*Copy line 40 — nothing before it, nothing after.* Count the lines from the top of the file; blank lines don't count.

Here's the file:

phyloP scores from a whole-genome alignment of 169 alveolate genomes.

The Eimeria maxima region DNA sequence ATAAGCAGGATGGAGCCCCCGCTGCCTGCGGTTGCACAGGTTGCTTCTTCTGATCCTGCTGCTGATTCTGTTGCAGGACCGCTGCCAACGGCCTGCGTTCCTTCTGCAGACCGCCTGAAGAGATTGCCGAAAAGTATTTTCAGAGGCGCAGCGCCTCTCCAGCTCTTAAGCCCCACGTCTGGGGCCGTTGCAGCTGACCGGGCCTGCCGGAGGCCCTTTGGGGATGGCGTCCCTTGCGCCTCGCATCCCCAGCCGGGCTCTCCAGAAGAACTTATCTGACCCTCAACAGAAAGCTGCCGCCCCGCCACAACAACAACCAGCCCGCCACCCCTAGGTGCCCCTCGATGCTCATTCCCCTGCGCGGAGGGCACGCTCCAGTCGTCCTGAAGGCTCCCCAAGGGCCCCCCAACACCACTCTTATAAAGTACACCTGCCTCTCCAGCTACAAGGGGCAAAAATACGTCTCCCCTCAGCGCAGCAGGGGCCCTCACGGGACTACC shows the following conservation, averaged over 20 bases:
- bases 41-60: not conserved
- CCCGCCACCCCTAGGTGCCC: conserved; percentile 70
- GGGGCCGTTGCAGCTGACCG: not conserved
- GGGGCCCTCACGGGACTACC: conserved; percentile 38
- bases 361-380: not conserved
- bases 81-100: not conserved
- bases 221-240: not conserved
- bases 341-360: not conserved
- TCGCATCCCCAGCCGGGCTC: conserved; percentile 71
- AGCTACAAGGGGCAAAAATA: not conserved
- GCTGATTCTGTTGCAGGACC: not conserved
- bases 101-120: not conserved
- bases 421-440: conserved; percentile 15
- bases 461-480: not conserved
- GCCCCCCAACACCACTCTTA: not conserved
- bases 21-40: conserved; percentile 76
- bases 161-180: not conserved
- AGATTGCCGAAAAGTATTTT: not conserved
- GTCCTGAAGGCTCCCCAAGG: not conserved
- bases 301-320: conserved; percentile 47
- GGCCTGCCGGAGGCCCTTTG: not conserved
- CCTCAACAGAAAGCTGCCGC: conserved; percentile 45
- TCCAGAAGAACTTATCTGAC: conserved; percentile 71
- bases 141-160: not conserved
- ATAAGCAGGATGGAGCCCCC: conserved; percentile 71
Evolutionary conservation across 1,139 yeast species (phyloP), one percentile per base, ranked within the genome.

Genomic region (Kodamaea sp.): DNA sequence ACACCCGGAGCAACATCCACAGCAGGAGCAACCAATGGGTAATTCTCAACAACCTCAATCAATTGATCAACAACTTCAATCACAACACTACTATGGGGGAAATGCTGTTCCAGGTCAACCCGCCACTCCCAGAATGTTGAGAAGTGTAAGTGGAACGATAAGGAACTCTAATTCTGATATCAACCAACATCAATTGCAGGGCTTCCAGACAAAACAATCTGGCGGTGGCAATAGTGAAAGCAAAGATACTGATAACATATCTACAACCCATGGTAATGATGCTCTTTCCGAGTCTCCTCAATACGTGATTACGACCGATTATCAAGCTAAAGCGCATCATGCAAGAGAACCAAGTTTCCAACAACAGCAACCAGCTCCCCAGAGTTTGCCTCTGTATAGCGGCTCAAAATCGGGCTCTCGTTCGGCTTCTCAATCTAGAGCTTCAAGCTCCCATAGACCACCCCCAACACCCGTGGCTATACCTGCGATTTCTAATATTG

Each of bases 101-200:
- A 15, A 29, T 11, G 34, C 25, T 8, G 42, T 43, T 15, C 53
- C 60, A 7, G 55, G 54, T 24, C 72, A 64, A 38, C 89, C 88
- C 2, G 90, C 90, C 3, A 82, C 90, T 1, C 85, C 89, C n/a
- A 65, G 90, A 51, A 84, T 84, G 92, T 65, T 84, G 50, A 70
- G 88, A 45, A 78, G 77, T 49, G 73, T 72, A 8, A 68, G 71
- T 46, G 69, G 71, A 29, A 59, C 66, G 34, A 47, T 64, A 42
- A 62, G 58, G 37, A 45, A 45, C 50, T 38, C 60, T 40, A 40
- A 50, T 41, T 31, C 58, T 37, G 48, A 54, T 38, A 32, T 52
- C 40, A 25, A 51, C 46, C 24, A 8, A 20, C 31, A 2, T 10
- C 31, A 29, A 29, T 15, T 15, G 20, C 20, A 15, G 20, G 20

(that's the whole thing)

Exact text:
- C 31, A 29, A 29, T 15, T 15, G 20, C 20, A 15, G 20, G 20